Suddenly, life as we’ve known it has changed. The change was so sudden and extreme that you know exactly what I’m talking about without me having to explain. It’s difficult to find words right now that convey the intensity of this moment. In God’s great eternal time-table, this moment, whether it lasts two months, two years, or two hundred years, may be a turning point for many of us, and, hopefully, for the world at large. I have hope—fearsome hope—that this is true for me, and for all those who seek the things above, and not below.

Suddenly, my world-view has expanded and the world has contracted, all at the same time. More than ever, it’s clear that the “the world” is shaky ground and the warning not to fix my eyes on it hits home. I can’t see or understand everything God is doing, but I recognize the signs of the times. I pray into it, agreeing with God’s unfolding unfathomable plan while, at the same time, asking for mercy for all those affected and for the groaning lost world. I pray for big-time mercy now, and courage for the future.

For several months, even before this suddenly came, I’ve had nagging thoughts about wasting time, about habits I’d slipped into, about giving in to distractions too often. I love God’s gentleness, but I also love his relentless fierce love that doesn’t let me get away with slack. Suddenly, he’s given me a perfect opportunity to, once again, realign myself.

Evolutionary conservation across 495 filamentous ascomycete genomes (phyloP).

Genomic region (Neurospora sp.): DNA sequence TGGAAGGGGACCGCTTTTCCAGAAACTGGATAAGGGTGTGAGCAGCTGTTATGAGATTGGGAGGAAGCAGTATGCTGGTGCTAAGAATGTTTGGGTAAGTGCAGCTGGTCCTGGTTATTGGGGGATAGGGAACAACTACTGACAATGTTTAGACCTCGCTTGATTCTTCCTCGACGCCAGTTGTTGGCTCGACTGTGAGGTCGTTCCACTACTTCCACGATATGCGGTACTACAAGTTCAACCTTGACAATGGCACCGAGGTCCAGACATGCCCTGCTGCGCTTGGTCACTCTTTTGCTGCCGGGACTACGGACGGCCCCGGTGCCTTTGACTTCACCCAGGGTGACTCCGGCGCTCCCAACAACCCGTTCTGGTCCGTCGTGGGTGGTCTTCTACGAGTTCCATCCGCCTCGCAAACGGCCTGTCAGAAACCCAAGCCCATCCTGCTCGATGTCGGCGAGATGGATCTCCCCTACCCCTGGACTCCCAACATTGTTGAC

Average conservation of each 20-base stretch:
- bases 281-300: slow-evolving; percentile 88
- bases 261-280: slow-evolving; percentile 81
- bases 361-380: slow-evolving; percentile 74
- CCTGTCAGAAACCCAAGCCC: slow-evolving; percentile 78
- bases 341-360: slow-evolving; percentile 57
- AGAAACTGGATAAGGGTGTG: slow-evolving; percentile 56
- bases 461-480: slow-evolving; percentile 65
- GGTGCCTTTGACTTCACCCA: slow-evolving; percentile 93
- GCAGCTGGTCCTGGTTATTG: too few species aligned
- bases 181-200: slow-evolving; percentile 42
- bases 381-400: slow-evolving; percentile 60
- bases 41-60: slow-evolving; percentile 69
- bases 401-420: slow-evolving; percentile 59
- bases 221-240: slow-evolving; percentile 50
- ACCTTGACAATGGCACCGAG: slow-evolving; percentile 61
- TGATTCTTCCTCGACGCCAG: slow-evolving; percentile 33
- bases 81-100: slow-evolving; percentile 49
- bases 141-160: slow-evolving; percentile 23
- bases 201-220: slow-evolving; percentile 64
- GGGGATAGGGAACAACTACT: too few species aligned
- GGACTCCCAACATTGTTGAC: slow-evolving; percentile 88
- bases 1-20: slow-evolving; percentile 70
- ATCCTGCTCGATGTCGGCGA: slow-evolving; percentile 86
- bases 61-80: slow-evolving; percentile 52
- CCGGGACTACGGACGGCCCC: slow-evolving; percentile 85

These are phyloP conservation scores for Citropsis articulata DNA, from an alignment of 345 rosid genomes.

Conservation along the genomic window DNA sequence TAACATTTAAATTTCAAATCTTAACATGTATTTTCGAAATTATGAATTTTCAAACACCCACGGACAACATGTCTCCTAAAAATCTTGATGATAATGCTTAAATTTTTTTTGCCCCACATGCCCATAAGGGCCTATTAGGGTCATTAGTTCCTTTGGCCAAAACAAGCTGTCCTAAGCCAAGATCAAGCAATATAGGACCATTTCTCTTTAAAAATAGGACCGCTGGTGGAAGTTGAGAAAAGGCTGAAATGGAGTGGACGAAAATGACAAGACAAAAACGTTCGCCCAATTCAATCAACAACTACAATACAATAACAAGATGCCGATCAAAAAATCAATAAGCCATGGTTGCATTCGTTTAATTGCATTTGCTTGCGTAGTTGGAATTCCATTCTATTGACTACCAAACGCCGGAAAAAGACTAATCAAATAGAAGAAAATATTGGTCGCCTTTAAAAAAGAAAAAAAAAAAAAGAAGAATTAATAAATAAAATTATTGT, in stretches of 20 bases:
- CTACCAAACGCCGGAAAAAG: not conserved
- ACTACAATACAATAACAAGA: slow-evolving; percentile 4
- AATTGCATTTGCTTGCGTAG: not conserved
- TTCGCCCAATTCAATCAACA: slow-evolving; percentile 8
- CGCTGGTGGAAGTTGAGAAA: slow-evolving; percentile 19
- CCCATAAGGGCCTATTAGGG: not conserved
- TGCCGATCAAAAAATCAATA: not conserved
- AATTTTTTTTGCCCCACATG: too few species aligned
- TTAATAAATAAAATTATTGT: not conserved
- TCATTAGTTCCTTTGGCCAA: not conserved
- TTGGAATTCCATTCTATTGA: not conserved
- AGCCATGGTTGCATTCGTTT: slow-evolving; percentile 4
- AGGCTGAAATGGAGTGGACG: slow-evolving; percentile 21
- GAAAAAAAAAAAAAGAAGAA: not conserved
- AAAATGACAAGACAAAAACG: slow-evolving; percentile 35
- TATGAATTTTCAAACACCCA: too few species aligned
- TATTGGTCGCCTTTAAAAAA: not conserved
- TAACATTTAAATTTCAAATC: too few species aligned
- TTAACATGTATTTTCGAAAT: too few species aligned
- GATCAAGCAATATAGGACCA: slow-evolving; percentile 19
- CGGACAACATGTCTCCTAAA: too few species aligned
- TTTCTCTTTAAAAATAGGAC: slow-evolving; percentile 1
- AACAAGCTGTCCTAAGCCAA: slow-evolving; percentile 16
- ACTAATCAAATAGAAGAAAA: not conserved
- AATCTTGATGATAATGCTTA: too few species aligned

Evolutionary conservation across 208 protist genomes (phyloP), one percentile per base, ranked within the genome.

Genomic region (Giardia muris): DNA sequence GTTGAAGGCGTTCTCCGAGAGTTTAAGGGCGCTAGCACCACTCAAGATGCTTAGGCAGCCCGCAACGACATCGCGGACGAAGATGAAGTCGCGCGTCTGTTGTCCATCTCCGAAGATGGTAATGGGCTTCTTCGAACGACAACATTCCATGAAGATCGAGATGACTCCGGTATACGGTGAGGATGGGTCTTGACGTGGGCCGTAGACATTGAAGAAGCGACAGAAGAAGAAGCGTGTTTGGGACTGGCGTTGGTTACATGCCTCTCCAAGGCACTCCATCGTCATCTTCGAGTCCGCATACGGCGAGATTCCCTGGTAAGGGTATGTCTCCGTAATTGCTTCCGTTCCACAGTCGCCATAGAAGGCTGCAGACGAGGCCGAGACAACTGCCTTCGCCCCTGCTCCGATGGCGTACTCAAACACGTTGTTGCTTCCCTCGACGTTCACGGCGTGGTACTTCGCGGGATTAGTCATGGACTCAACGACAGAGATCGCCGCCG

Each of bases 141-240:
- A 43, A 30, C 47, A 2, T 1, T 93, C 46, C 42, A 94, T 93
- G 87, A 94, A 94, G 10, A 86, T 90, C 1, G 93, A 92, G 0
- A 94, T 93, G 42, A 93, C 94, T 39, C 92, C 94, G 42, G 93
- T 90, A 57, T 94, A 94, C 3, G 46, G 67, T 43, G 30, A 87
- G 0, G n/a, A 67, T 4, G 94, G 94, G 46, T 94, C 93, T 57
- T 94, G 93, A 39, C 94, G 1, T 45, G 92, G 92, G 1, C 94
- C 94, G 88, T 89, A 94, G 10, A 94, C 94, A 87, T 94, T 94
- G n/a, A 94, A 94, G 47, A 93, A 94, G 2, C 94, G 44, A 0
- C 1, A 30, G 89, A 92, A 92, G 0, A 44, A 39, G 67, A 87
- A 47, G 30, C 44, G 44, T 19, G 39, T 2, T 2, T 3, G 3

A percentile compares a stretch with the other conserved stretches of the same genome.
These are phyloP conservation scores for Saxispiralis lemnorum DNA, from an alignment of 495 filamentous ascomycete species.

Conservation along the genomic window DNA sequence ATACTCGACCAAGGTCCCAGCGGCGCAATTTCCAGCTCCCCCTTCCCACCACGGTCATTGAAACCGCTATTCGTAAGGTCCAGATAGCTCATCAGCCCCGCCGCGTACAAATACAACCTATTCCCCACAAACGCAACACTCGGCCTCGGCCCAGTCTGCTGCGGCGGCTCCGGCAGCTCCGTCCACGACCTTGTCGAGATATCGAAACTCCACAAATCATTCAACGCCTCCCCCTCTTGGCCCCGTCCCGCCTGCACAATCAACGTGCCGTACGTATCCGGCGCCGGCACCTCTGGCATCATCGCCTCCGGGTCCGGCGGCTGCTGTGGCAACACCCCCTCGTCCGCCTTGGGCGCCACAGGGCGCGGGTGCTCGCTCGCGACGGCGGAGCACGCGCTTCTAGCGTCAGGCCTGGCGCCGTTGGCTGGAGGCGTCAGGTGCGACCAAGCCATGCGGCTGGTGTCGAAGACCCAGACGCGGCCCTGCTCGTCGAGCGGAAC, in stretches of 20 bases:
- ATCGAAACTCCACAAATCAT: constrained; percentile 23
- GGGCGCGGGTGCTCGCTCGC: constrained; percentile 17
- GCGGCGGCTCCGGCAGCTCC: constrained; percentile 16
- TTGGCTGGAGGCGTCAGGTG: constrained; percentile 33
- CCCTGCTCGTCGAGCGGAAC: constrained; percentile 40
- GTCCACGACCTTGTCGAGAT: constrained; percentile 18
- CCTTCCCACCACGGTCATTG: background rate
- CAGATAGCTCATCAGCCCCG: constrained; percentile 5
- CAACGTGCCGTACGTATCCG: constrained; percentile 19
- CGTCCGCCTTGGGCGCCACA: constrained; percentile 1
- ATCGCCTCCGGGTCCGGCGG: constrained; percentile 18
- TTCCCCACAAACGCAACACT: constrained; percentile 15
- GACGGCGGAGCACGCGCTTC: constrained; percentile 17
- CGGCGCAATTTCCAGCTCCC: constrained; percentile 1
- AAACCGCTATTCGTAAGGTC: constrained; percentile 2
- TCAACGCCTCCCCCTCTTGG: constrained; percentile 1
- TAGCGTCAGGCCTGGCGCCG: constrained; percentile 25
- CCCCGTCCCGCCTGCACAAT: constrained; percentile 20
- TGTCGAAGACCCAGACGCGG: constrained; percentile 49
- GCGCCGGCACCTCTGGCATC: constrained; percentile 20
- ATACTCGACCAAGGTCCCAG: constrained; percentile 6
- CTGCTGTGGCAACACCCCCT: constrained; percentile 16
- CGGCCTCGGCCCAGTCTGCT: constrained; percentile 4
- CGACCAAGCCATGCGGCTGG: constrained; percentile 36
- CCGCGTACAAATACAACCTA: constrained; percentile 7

Go deeper, Lord…help me not to be lulled by the comforts and pleasures of the day when things go back to normal. Let this be my new normal, acutely aware that “suddenly” can happen anytime.

This inner transformation is a constant work, but sometimes it’s the removal of a splinter, sometimes it’s major surgery, and it takes courage to face major surgery.

It is written that the Day would come. Many of us have longed for it and prayed for it. Is it true that a day is as a thousand years to God? It seems that way sometimes, and so it could be another thousand years. But what if it comes suddenly? I just don’t know. No one does, and so I need courage to face the “suddenlys” to come. In some ways, I want things to go back to “normal”, and some things will—I’ll eat at a restaurant, see my family and friends, shop for frivolous things—but with a new awareness; and, I won’t be content with just that because this first-time-ever major surgery that’s happening is changing me. If I’m reading right, there will be more to come. I’m taking courage and I pray you will too.

John 16:33

“I have spoken these things to you in order that you may have peace in Me.

You have affliction in the world, but take-courage— I have overcome the world”.

by Dina Cavazos

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